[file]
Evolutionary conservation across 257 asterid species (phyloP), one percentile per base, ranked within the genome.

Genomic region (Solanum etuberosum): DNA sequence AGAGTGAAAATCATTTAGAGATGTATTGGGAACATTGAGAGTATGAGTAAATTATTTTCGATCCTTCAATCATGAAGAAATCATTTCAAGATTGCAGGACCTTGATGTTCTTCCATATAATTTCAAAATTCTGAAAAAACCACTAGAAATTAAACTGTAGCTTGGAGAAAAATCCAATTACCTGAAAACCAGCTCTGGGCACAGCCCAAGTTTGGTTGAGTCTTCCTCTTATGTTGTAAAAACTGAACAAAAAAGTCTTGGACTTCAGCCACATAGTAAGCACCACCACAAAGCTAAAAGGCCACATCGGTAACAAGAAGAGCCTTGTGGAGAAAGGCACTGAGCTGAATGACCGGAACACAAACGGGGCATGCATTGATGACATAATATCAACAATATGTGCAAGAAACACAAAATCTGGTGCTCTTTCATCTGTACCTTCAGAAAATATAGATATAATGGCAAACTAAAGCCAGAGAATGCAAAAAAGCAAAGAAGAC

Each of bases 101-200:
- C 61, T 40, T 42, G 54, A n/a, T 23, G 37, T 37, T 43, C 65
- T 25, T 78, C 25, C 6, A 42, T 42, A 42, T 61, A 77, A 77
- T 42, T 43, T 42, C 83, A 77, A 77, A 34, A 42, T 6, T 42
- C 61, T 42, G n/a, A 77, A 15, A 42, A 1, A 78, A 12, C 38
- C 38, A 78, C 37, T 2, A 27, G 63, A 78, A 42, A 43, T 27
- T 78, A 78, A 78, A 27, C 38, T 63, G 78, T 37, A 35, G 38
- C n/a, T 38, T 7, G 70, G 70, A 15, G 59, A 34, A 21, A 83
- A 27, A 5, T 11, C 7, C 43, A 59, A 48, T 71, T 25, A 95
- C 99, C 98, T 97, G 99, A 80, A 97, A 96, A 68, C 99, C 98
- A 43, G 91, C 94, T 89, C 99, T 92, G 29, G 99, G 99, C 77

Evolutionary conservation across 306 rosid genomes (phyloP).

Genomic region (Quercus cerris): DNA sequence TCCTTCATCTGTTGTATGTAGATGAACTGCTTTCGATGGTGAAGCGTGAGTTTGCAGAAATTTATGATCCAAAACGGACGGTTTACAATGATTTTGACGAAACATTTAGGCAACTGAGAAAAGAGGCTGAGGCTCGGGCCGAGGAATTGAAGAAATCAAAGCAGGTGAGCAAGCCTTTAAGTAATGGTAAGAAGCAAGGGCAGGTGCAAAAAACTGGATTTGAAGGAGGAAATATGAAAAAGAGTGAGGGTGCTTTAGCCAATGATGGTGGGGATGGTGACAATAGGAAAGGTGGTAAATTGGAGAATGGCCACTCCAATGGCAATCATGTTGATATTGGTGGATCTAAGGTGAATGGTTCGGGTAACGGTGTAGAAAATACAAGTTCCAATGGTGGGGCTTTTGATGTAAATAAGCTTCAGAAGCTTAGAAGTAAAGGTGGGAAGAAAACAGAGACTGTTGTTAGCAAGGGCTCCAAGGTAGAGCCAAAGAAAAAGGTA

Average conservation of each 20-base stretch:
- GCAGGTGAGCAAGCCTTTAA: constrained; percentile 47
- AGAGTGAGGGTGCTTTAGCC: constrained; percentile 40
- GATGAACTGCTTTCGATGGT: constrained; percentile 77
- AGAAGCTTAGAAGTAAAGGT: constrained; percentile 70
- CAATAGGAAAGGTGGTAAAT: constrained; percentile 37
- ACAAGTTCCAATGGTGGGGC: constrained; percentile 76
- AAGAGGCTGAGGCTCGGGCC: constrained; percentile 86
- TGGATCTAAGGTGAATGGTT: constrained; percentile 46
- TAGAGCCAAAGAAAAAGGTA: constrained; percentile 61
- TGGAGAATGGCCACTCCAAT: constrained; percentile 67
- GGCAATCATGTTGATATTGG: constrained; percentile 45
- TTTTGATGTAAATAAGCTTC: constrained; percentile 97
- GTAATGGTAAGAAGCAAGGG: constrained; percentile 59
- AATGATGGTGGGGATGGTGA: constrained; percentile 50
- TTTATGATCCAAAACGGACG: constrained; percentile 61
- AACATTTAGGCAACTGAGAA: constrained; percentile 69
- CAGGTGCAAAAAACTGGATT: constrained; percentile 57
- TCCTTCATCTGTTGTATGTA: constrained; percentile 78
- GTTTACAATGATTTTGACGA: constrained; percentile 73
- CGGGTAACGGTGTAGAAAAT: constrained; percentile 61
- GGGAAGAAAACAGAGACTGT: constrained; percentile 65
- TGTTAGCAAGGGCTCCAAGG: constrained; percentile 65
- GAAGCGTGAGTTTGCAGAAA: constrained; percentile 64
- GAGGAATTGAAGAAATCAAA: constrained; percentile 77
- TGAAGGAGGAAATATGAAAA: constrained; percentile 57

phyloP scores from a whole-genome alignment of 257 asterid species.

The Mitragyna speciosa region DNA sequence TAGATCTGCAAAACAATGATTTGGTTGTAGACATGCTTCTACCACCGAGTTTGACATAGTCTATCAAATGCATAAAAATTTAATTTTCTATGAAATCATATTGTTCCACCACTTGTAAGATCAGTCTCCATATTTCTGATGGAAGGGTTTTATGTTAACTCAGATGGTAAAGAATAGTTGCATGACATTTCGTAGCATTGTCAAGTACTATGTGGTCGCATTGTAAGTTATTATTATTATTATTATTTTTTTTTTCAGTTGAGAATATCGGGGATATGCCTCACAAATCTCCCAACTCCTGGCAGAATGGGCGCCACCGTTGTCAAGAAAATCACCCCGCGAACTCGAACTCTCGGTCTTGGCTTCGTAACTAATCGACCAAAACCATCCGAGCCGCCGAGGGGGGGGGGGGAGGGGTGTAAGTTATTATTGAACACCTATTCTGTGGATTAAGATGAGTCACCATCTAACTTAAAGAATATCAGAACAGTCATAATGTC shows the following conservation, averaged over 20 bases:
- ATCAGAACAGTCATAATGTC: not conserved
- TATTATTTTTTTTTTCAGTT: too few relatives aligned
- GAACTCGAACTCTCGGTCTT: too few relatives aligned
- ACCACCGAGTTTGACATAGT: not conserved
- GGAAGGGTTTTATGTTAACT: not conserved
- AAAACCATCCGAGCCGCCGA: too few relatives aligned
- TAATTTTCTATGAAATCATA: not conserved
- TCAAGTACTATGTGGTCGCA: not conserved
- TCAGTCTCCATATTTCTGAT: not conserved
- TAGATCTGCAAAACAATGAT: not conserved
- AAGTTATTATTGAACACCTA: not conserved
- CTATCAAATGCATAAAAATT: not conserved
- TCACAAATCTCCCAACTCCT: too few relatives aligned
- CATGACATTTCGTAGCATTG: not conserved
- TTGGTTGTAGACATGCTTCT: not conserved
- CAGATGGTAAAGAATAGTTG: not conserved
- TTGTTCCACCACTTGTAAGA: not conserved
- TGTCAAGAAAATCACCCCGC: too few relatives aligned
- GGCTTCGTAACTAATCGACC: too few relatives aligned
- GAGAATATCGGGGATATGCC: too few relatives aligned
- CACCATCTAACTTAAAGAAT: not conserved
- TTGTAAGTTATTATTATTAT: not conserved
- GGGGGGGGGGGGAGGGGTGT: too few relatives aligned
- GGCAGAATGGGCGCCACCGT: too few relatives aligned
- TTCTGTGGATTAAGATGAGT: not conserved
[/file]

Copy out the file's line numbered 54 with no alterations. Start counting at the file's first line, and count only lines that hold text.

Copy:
- AAGTTATTATTGAACACCTA: not conserved